The attack is being waged on several fronts. Among other destructive steps, Trump's Labor Department abandoned an Obama-era rule to expand overtime pay and recently proposed a new rule that would enable employers to legally steal workers' tips. The Economic Policy Institute estimates that the rule would rob tipped employees of $5.8 billion annually. In December, the National Labor Relations Board also issued a series of pro-corporate rulings, including one that will make it more difficult for smaller groups of workers within large organizations to unionize. Meanwhile, after a year in which the number of coal miner fatalities across the country doubled, the administration is reportedly considering doing away with regulations intended to prevent miners from contracting black lung.
The gravest threat to workers' rights today, however, may be the presence of Trump-appointed Justice Neil M. Gorsuch on the Supreme Court. In the coming months, the court could strike a devastating blow to public employee unions in Janus v. AFSCME, a case that has the potential to yield "the biggest anti-union judicial pronouncement in 40 years." In a lesser-known case that involves three separate lawsuits, businesses are asking the court to roll back protections for low-wage and non-union workers that date all the way back to the New Deal. In both cases, Gorsuch, whose record of pro-corporate judicial activism is well-documented, could cast the deciding vote.
Although it is a disaster for the country, Trump's anti-worker crusade gives Democrats a major opening to earn back the trust of working people who in recent years have felt neglected by the party. And Democrats made some important strides in 2017. The "Better Deal" agenda that party leaders unveiled in July includes worker-friendly policies such as a $15 minimum wage, paid sick and family leave and a crackdown on corporate monopolies. In November, they added a series of explicitly pro-labor measures to the platform, including federal legislation protecting the collective bargaining rights of public employees and a proposal championed by Sens. Elizabeth Warren (D-Mass.) and Sherrod Brown (D-Ohio) to prohibit anti-union "right-to-work" laws.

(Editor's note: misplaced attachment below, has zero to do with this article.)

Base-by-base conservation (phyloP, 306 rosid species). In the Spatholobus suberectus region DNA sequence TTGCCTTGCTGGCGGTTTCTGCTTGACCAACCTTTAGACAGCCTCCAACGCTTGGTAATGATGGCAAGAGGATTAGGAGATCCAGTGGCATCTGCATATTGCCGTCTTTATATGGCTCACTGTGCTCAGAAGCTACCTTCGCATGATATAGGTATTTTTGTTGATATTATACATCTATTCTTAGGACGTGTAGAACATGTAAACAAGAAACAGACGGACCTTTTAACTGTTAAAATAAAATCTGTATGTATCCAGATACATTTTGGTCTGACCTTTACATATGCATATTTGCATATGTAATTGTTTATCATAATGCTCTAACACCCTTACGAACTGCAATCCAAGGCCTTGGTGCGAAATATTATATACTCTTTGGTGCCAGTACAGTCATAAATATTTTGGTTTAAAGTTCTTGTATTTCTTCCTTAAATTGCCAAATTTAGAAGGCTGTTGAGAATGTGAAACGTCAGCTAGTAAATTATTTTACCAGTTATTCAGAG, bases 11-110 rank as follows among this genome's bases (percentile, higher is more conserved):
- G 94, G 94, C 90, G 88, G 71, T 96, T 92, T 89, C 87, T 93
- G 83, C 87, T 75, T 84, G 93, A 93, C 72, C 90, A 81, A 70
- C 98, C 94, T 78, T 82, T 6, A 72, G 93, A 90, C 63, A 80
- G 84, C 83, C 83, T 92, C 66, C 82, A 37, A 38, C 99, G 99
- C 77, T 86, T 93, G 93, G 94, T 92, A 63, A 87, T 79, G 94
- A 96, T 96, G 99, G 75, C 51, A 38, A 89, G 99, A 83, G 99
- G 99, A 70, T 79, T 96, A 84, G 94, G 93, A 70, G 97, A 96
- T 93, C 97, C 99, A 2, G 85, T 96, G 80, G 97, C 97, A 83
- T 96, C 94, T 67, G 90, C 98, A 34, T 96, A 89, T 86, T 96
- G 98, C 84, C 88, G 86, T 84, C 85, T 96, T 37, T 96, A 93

Announcing the Better Deal's labor plank, Senate Minority Leader Charles E. Schumer (D-N.Y.), long associated with the party's pro-Wall Street wing, signaled that perhaps Democratic leaders have been motivated by the temper and movements of the times. "Democrats are redoubling our commitment to working men and women with these proposals," he declared. "We're offering the middle class and those struggling to get there a better deal by taking on companies that undermine unions and underpay their workers, and beginning to unwind a rigged system that undermines every worker's freedom to negotiate with their employer."
Those are encouraging words. Still, as the midterm campaigns begin, Democrats need to prove that not only speaking for but actually serving the interests of working people is a real priority. In exposing Trump's broken promise, they should also finally give American workers a party to call their own.
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